People With No Vision; Again you will have no problem here! Most of the story is Dialogue with very little visuals. every now and again a character will light a cigarette or light a candle but it has very little if at all to the story. The use of sound is also very good in this show, so you shouldn’t really have a problem. There is an Audio Description & Touch Tour available though if you want to have descriptions.
‘Europe After The Rain’ is running that The Mercury Theatre in Colchester from 25th May – 9th June! If you wish to go and purchase tickets, then you can find the link by clicking here!
Until Next Time,
The VI Critic
Hi everyone! Here’s to 2018!
For the first show of 2018, I went to go and see ‘Turn of The Screw’ by Henry James’ adapted for the stage by Tim Luscome. This show has been advertised as ‘The Classic Ghost Story’ and that is definitely the case. This is very much a play of despair, unconditional love, and fear!
‘Turn of The Screw’ tells the story of a fifty-year-old governess who is interviewed to take charge of her mistress’s children, for her then to find out she is actually one of two children she used to look after thirty years ago. The play tells the story if the governess’s time at Bly House and it’s haunted past. I enjoyed the show overall, but due to the time period in which the play is set, at times I personally struggled to understand a certain scene, due to the type of language used. This is anything, but a good thing, as it helps set the scene of the period.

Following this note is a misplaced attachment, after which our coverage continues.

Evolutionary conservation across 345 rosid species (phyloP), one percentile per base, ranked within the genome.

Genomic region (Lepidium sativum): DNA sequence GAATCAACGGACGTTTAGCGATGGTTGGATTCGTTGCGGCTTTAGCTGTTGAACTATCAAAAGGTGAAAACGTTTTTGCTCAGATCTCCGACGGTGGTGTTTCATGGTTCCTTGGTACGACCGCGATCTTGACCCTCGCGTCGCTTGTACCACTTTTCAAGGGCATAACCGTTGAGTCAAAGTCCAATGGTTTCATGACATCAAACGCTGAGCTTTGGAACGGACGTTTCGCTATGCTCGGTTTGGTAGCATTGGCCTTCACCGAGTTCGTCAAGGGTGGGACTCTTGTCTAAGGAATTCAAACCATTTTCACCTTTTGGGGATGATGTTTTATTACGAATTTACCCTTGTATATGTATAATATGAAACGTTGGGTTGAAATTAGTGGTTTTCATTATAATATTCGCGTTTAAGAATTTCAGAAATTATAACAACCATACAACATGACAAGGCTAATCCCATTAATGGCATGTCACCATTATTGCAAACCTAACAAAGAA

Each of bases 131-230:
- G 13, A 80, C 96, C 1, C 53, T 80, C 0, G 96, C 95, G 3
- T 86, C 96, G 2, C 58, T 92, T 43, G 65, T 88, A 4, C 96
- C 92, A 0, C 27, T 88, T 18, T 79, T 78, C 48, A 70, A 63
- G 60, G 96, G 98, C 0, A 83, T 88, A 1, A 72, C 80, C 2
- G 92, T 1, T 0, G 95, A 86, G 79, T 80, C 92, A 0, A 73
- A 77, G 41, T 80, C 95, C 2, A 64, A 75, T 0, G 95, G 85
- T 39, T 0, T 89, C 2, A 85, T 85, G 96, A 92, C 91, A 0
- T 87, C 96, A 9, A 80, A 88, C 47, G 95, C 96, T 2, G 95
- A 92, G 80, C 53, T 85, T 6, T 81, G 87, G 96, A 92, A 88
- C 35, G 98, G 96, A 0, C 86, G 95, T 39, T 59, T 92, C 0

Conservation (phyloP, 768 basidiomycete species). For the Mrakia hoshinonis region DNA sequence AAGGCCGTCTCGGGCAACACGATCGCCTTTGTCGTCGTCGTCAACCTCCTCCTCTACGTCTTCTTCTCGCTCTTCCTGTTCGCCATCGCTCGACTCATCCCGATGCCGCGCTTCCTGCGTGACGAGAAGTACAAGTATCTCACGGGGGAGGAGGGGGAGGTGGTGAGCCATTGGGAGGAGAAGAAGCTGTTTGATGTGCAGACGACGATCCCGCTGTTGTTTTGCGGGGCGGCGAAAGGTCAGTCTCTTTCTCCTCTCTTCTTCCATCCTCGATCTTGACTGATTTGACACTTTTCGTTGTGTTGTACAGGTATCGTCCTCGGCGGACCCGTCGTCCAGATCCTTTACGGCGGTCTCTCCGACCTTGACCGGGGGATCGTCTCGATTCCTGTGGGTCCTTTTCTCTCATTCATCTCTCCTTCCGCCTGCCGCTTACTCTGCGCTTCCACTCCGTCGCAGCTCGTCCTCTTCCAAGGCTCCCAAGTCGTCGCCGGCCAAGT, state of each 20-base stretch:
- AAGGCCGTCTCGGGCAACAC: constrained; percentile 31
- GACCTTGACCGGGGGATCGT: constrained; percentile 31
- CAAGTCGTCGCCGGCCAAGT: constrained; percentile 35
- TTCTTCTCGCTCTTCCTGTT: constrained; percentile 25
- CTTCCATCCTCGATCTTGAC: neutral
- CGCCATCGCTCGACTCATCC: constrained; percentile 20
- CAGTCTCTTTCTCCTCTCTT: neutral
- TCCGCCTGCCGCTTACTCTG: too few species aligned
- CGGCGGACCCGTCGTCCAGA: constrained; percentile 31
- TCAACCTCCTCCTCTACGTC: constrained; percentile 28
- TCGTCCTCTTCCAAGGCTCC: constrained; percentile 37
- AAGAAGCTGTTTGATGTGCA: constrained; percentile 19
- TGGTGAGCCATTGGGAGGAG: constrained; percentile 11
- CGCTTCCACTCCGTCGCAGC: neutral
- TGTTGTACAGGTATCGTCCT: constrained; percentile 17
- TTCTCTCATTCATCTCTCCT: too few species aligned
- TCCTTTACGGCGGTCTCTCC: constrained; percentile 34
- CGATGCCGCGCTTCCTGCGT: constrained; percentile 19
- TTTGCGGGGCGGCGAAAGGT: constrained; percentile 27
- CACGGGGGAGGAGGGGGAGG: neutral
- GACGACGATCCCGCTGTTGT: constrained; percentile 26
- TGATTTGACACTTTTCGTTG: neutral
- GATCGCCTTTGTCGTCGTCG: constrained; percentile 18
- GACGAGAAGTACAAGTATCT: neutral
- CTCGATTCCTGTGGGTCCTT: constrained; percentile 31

Throughout the show, there were transitions for the governess (played by Carli Norris) and Mrs. Conray between a past younger version of themselves and the present, and this was brilliantly done. Often when I go and see shows of the same style and layout, this can come across very confusing to the audience. However, in this case, there was no confusion and it was expertly done.